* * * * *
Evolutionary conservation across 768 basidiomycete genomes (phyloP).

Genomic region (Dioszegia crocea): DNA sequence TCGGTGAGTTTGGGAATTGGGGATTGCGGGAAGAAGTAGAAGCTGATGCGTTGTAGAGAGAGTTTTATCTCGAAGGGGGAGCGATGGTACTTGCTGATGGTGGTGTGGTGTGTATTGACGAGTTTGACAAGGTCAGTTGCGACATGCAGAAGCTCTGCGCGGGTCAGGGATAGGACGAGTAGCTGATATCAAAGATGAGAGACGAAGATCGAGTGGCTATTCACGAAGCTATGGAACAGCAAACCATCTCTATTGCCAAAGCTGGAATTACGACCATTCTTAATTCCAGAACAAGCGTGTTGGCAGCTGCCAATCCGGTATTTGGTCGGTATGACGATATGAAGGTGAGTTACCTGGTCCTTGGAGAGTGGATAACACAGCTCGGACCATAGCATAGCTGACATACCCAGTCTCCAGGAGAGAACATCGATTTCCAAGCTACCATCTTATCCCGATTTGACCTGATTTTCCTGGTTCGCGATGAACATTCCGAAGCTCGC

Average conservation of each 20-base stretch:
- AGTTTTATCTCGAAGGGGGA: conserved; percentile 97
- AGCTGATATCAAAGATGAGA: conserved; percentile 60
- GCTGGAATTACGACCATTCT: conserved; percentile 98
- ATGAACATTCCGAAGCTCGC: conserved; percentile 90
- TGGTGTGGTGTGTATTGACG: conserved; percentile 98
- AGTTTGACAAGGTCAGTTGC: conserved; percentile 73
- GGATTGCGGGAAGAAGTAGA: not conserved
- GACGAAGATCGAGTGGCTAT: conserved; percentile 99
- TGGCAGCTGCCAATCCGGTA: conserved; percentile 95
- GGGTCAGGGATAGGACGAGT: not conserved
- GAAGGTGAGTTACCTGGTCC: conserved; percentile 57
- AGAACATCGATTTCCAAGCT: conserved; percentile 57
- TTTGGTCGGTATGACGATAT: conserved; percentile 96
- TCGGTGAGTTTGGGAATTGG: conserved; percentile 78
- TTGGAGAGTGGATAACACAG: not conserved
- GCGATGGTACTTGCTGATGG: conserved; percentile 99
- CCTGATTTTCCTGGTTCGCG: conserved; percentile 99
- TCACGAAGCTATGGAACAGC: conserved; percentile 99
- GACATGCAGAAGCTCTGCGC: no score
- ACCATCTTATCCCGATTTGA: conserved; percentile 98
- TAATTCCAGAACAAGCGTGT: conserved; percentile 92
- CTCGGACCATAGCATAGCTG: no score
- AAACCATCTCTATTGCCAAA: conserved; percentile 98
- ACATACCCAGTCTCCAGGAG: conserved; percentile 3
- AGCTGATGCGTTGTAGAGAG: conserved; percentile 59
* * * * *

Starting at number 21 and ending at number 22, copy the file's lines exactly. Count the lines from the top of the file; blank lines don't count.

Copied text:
- TCACGAAGCTATGGAACAGC: conserved; percentile 99
- GACATGCAGAAGCTCTGCGC: no score